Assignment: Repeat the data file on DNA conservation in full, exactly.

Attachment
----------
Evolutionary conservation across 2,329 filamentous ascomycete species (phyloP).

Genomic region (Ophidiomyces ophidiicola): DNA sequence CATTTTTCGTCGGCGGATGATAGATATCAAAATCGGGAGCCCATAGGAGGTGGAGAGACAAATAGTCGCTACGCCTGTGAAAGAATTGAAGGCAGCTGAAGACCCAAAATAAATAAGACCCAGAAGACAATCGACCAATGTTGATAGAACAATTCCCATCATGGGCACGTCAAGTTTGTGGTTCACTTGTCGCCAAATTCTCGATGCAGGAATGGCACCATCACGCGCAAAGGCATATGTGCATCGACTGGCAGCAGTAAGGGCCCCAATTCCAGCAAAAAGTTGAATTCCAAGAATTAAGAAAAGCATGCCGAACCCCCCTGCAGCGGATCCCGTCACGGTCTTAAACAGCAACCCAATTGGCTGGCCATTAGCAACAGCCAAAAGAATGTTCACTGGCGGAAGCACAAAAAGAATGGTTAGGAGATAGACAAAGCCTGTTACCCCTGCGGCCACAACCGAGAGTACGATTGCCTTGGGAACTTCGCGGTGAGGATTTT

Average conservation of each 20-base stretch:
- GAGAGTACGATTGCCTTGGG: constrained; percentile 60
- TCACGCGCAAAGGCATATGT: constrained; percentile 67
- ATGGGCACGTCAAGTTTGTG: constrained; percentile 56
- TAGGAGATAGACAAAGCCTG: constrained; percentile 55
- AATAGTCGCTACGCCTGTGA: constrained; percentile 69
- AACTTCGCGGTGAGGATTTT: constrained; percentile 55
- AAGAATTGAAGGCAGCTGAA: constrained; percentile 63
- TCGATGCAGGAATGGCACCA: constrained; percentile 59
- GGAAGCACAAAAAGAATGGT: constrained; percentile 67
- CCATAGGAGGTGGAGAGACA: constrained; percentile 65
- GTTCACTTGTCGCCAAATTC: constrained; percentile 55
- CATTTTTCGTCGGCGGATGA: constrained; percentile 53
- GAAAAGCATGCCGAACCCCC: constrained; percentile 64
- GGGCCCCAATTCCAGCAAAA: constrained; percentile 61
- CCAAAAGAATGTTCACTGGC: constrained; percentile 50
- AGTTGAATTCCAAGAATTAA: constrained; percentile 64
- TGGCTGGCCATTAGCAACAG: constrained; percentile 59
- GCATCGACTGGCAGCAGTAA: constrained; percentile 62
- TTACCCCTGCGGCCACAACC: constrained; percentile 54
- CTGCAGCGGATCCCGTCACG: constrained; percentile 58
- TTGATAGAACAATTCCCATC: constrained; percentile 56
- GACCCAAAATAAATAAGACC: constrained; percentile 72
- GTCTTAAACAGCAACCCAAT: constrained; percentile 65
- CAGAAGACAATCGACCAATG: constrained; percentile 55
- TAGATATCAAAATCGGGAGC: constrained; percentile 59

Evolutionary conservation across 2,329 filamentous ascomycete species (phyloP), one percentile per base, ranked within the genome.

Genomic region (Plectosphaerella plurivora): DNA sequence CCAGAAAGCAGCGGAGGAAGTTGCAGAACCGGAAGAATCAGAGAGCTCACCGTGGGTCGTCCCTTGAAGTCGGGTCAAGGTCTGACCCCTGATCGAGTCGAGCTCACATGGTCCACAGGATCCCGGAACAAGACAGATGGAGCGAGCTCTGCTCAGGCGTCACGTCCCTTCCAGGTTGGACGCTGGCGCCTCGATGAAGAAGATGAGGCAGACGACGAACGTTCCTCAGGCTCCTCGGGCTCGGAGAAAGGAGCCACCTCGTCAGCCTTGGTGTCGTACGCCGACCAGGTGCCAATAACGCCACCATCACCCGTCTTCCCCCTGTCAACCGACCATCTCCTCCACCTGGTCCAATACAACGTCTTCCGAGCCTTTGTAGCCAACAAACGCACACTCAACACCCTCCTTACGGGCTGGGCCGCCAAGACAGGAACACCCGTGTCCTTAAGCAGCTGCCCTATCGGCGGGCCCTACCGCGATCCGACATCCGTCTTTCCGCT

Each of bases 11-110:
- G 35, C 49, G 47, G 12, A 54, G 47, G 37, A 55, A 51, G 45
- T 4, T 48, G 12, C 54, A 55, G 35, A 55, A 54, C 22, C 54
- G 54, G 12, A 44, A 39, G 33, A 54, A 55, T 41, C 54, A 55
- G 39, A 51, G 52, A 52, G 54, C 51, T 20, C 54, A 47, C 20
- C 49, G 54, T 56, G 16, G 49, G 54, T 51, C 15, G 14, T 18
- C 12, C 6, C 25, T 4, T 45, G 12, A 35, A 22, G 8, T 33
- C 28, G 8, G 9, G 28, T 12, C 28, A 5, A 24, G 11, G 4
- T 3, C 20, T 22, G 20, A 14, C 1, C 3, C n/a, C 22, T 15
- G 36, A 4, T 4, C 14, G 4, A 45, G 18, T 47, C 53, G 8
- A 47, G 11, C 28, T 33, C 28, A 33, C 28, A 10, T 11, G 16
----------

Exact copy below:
Evolutionary conservation across 2,329 filamentous ascomycete species (phyloP).

Genomic region (Ophidiomyces ophidiicola): DNA sequence CATTTTTCGTCGGCGGATGATAGATATCAAAATCGGGAGCCCATAGGAGGTGGAGAGACAAATAGTCGCTACGCCTGTGAAAGAATTGAAGGCAGCTGAAGACCCAAAATAAATAAGACCCAGAAGACAATCGACCAATGTTGATAGAACAATTCCCATCATGGGCACGTCAAGTTTGTGGTTCACTTGTCGCCAAATTCTCGATGCAGGAATGGCACCATCACGCGCAAAGGCATATGTGCATCGACTGGCAGCAGTAAGGGCCCCAATTCCAGCAAAAAGTTGAATTCCAAGAATTAAGAAAAGCATGCCGAACCCCCCTGCAGCGGATCCCGTCACGGTCTTAAACAGCAACCCAATTGGCTGGCCATTAGCAACAGCCAAAAGAATGTTCACTGGCGGAAGCACAAAAAGAATGGTTAGGAGATAGACAAAGCCTGTTACCCCTGCGGCCACAACCGAGAGTACGATTGCCTTGGGAACTTCGCGGTGAGGATTTT

Average conservation of each 20-base stretch:
- GAGAGTACGATTGCCTTGGG: constrained; percentile 60
- TCACGCGCAAAGGCATATGT: constrained; percentile 67
- ATGGGCACGTCAAGTTTGTG: constrained; percentile 56
- TAGGAGATAGACAAAGCCTG: constrained; percentile 55
- AATAGTCGCTACGCCTGTGA: constrained; percentile 69
- AACTTCGCGGTGAGGATTTT: constrained; percentile 55
- AAGAATTGAAGGCAGCTGAA: constrained; percentile 63
- TCGATGCAGGAATGGCACCA: constrained; percentile 59
- GGAAGCACAAAAAGAATGGT: constrained; percentile 67
- CCATAGGAGGTGGAGAGACA: constrained; percentile 65
- GTTCACTTGTCGCCAAATTC: constrained; percentile 55
- CATTTTTCGTCGGCGGATGA: constrained; percentile 53
- GAAAAGCATGCCGAACCCCC: constrained; percentile 64
- GGGCCCCAATTCCAGCAAAA: constrained; percentile 61
- CCAAAAGAATGTTCACTGGC: constrained; percentile 50
- AGTTGAATTCCAAGAATTAA: constrained; percentile 64
- TGGCTGGCCATTAGCAACAG: constrained; percentile 59
- GCATCGACTGGCAGCAGTAA: constrained; percentile 62
- TTACCCCTGCGGCCACAACC: constrained; percentile 54
- CTGCAGCGGATCCCGTCACG: constrained; percentile 58
- TTGATAGAACAATTCCCATC: constrained; percentile 56
- GACCCAAAATAAATAAGACC: constrained; percentile 72
- GTCTTAAACAGCAACCCAAT: constrained; percentile 65
- CAGAAGACAATCGACCAATG: constrained; percentile 55
- TAGATATCAAAATCGGGAGC: constrained; percentile 59

Evolutionary conservation across 2,329 filamentous ascomycete species (phyloP), one percentile per base, ranked within the genome.

Genomic region (Plectosphaerella plurivora): DNA sequence CCAGAAAGCAGCGGAGGAAGTTGCAGAACCGGAAGAATCAGAGAGCTCACCGTGGGTCGTCCCTTGAAGTCGGGTCAAGGTCTGACCCCTGATCGAGTCGAGCTCACATGGTCCACAGGATCCCGGAACAAGACAGATGGAGCGAGCTCTGCTCAGGCGTCACGTCCCTTCCAGGTTGGACGCTGGCGCCTCGATGAAGAAGATGAGGCAGACGACGAACGTTCCTCAGGCTCCTCGGGCTCGGAGAAAGGAGCCACCTCGTCAGCCTTGGTGTCGTACGCCGACCAGGTGCCAATAACGCCACCATCACCCGTCTTCCCCCTGTCAACCGACCATCTCCTCCACCTGGTCCAATACAACGTCTTCCGAGCCTTTGTAGCCAACAAACGCACACTCAACACCCTCCTTACGGGCTGGGCCGCCAAGACAGGAACACCCGTGTCCTTAAGCAGCTGCCCTATCGGCGGGCCCTACCGCGATCCGACATCCGTCTTTCCGCT

Each of bases 11-110:
- G 35, C 49, G 47, G 12, A 54, G 47, G 37, A 55, A 51, G 45
- T 4, T 48, G 12, C 54, A 55, G 35, A 55, A 54, C 22, C 54
- G 54, G 12, A 44, A 39, G 33, A 54, A 55, T 41, C 54, A 55
- G 39, A 51, G 52, A 52, G 54, C 51, T 20, C 54, A 47, C 20
- C 49, G 54, T 56, G 16, G 49, G 54, T 51, C 15, G 14, T 18
- C 12, C 6, C 25, T 4, T 45, G 12, A 35, A 22, G 8, T 33
- C 28, G 8, G 9, G 28, T 12, C 28, A 5, A 24, G 11, G 4
- T 3, C 20, T 22, G 20, A 14, C 1, C 3, C n/a, C 22, T 15
- G 36, A 4, T 4, C 14, G 4, A 45, G 18, T 47, C 53, G 8
- A 47, G 11, C 28, T 33, C 28, A 33, C 28, A 10, T 11, G 16